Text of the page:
“We have various base points around this model. We track the time between them becoming customers and their time-to-value.”

“If we see that an account has several unassigned licences, regardless of the stage of their journey, they go through a play in ChurnZero, a customer success platform, to get those licences assigned.”

The avid model

1.d) Customer satisfaction surveys

You might also send out customer satisfaction (CSAT) surveys to understand your customers' health. This helps identify negative themes in the customer experience and key customer trends whilst tracking the customer lifecycle.

At Cognism, the customer marketing team sends 4 key CSAT surveys in ChurnZero, a customer success platform, at different customer journey stages. These include the following: 

  1. Post 1-month contract start date CSAT
  2. Post-on-boarding journey implementation/ User-training CSAT 
  3. Single Licence: Post onboarding journey implementation CSAT 
  4. Post 1-month contract start date CSAT - Active user

1. e) Net Promoter Score

A net promoter score is a measure used to gauge a customer’s satisfaction and health by asking them how likely they are to recommend your product or services to a friend or colleague. 

This is a standard customer experience metric that helps identify at-risk customers and the loyalty of your customer base. 

At Cognism, these surveys are sent out quarterly.

By collating this data and splitting it into different segments, such as region or package type, you can understand your happiest and healthiest accounts.

This data gets relayed to customer marketing, who can then analyse and understand which accounts to prioritise when preventing churn and increasing expansion.

2) Multi-threading to increase expansions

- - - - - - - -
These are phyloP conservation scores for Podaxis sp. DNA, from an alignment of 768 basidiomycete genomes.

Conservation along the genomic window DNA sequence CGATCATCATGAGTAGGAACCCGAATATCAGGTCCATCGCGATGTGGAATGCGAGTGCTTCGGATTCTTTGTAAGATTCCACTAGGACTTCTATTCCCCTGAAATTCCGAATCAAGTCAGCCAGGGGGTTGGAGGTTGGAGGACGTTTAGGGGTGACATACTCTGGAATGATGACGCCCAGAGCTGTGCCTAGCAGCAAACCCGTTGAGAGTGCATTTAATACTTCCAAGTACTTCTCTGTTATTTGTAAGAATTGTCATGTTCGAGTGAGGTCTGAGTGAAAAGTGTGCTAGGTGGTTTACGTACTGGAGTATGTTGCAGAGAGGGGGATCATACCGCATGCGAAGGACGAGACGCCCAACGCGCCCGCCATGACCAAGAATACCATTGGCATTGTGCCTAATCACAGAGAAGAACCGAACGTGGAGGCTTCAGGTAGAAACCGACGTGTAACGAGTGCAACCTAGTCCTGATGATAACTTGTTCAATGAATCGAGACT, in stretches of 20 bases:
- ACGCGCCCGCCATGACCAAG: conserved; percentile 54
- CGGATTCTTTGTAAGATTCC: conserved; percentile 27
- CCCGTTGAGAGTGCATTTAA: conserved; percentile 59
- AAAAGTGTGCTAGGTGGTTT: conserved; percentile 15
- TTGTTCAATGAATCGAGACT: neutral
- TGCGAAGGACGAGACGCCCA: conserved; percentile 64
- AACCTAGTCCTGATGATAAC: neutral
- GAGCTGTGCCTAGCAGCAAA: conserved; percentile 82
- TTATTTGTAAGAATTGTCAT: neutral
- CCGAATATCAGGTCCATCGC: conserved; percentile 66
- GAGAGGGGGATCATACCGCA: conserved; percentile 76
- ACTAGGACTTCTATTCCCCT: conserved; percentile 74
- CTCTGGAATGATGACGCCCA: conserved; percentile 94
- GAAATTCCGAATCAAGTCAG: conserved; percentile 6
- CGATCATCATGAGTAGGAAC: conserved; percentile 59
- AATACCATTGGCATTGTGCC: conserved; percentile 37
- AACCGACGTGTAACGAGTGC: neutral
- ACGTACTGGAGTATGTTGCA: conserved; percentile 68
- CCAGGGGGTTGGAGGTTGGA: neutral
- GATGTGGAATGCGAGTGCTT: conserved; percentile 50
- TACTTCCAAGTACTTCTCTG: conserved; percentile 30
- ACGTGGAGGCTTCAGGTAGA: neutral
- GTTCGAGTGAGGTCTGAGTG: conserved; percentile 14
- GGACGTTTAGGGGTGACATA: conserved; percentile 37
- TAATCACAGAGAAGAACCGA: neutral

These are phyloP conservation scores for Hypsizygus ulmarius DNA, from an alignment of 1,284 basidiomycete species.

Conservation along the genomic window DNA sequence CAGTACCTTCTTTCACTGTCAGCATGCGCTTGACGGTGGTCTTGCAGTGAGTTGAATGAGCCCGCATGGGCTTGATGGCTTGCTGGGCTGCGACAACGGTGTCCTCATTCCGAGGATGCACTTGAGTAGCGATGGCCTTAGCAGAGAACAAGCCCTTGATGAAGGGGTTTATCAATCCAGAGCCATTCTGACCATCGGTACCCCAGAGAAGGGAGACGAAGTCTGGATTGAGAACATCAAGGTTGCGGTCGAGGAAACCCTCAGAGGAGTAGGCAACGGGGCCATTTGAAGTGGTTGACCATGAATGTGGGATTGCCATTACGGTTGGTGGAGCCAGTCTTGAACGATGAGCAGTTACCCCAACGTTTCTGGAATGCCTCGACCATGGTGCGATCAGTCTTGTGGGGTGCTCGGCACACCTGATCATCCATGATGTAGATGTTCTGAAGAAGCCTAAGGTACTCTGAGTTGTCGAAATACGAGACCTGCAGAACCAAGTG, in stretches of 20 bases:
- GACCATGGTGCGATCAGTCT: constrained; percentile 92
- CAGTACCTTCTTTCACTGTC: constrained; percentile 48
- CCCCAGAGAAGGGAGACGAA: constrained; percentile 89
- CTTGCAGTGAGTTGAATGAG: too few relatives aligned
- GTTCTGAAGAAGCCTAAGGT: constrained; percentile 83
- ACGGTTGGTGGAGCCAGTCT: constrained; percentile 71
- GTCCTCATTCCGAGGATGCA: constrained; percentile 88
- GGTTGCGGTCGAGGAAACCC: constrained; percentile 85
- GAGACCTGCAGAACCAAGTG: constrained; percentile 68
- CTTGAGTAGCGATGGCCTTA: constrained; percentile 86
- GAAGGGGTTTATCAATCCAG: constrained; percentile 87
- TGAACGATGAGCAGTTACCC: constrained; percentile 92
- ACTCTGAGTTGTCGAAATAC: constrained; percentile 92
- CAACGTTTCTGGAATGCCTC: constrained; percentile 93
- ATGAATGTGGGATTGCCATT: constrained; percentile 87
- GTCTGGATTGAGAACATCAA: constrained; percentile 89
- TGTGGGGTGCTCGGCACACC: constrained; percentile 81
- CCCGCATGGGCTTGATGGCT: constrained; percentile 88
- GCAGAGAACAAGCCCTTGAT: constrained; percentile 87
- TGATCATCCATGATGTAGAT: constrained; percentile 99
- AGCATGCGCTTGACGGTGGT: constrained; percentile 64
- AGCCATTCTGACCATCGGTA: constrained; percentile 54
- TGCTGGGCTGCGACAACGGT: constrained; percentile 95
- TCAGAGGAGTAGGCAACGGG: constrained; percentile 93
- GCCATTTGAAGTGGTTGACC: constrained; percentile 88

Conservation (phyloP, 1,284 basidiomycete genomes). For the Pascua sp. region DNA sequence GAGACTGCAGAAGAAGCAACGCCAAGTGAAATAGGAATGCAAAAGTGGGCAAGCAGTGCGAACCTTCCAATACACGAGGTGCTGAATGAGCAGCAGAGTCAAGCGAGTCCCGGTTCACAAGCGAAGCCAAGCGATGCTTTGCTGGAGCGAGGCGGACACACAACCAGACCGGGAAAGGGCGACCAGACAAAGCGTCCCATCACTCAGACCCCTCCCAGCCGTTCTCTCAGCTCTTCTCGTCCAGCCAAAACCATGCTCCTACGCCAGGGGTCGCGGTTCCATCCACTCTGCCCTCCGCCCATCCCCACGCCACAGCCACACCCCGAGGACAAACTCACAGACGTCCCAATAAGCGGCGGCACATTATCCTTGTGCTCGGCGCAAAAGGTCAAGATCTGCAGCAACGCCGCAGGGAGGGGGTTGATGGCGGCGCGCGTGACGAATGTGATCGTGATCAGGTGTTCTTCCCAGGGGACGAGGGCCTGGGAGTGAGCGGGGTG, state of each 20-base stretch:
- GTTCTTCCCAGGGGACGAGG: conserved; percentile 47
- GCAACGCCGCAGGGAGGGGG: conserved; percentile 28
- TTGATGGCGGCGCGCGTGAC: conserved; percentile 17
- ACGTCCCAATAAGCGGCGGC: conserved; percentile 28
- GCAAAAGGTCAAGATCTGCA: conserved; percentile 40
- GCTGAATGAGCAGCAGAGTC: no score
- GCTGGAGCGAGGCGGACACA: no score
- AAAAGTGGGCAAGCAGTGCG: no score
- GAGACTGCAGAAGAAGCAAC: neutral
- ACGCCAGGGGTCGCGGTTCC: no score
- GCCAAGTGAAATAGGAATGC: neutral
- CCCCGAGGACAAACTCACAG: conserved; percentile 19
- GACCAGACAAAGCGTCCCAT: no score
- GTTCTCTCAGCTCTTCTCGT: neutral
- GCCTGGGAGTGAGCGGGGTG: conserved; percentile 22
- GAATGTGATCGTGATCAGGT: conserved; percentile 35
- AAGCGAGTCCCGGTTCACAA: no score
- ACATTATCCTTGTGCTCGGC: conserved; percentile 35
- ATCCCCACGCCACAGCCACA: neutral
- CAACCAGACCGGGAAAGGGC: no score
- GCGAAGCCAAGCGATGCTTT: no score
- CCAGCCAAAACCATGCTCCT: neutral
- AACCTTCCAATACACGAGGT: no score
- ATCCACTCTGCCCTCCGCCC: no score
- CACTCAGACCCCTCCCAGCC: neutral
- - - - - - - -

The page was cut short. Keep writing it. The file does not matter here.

The customer marketing team at Cognism regularly support AMs with different multi-threading activities within their existing accounts to help expand them.

2. a) Identifying contacts for expansion

Using the data provided by the operations team, the AMs and customer marketing team can identify which accounts are suitable for cross-selling.

Generally, the AM understands the strategy for each account. They are aware, for example, if the organisation could use Cognism in different regions or across different personas.

Karin O’Grady, Global Head of Customer Marketing at Cognism, mapped out the different types of cross-functional plays useful for multi-threading in Outreach.

She created several outreach sequences that AMs could use to expand their accounts strategically. As Karin explained: 

“An account’s sales team might use Cognism and there is an opportunity to expand into marketing, or vice versa. Alternatively, an account might use Cognism in the UK and there’s an opportunity to expand into the US. I created a number of outreach sequences relevant to either the geography or the persona the AMs were trying to expand into.”

The AMs would then find any net-new contacts that weren’t already in their databases and were either in the region or persona they were trying to expand into and feed them these sequences to multithread within their customer account.

This would foster an opportunity that could, ultimately, lead to an expansion.

How to identify contacts for expansion

2. b) Improving personalisation 

Hyper-personalising your outreach can improve multi-threading activities and conversion rates.

At Cognism, AMs often customise these email sequences in Outreach to suit the contact's account, persona, or region.

For example, an AM might highlight specific case studies and showcase how current users within that organisation use Cognism to achieve positive results. That way, the contacts being multithreaded can understand how their colleagues are benefiting from the tool in different regions.

Alternatively, if a sales team in a particular account uses Cognism to improve their prospecting, an AM might highlight the different marketing use cases, such as running email campaigns or building account-based marketing strategies.

Here, you can layer in different content and assets including case studies or videos. As Karin shared:

“We bolded certain parts and aspects of these emails that the AM could customise and add in any significant results or context.”

“We also A/B tested certain subject lines and iterated accordingly. The better-performing subject lines directly reference their colleagues using our tool, how to maximise existing tech and any tips or recommendations we had for them. This all allowed us to improve personalisation at a scale.”